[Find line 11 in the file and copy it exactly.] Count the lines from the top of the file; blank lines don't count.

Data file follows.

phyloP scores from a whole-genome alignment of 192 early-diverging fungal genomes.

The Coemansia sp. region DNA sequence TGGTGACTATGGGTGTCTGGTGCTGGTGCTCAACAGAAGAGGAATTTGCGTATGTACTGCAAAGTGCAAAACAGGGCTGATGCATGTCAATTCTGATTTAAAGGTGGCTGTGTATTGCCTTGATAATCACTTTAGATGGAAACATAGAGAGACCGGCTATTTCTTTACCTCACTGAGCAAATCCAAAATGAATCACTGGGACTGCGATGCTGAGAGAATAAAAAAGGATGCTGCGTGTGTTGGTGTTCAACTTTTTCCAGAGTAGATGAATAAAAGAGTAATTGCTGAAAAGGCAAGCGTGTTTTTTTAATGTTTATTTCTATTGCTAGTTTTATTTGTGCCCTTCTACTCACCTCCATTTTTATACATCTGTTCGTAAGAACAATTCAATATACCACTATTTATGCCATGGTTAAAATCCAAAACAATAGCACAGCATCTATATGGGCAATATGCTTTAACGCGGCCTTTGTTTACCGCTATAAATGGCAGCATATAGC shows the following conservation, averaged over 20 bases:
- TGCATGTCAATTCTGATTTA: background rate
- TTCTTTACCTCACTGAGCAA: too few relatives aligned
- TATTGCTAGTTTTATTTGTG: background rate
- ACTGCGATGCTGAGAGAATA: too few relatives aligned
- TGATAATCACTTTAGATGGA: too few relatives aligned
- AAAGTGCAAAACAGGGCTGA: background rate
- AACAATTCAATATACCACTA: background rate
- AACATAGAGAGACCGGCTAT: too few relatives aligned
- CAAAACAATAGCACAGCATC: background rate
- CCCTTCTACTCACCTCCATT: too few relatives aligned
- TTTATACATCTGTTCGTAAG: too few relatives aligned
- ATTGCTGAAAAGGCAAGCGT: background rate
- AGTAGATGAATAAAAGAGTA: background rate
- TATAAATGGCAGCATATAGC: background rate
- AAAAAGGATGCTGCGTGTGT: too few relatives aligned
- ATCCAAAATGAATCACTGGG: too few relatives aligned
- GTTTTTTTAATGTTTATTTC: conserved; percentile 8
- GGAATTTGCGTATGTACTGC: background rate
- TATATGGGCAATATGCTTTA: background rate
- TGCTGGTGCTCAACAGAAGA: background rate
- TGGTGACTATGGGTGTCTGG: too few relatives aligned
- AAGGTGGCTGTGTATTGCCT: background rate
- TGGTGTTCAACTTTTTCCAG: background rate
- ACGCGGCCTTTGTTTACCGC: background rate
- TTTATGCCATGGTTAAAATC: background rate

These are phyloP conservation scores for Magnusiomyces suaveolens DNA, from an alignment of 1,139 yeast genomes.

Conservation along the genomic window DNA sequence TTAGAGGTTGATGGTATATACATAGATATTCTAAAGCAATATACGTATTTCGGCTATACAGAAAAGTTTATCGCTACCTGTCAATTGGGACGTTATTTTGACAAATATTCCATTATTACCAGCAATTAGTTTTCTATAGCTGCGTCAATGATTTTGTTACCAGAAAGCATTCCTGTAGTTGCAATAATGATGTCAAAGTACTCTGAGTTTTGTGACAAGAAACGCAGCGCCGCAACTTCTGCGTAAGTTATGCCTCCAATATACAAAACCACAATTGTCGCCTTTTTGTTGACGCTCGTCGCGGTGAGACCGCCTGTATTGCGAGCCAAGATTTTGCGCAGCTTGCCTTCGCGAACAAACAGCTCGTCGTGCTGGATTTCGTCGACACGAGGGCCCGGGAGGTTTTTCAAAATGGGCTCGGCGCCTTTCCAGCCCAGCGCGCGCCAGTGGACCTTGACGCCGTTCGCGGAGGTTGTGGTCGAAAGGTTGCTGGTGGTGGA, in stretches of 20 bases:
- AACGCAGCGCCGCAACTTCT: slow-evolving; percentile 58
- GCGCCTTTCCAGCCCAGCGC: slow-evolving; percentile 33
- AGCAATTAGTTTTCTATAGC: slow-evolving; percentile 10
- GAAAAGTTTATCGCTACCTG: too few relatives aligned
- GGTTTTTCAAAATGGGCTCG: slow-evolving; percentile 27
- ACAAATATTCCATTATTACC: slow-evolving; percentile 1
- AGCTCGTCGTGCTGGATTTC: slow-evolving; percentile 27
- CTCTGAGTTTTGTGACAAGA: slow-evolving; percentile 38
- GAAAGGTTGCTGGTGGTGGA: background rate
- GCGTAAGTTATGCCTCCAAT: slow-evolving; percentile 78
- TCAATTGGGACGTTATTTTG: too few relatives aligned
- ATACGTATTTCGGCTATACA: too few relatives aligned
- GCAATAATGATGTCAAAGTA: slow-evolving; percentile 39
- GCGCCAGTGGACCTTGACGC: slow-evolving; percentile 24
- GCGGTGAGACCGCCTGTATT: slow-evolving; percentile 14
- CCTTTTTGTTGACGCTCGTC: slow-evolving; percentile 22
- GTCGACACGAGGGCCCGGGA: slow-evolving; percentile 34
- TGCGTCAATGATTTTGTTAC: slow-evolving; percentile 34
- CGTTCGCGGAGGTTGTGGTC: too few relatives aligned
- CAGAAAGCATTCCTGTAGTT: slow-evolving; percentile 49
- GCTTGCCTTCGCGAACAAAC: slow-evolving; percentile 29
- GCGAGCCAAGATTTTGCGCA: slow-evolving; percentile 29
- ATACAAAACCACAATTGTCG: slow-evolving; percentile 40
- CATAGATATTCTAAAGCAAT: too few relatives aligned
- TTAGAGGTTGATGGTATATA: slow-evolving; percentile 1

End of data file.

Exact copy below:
- CAAAACAATAGCACAGCATC: background rate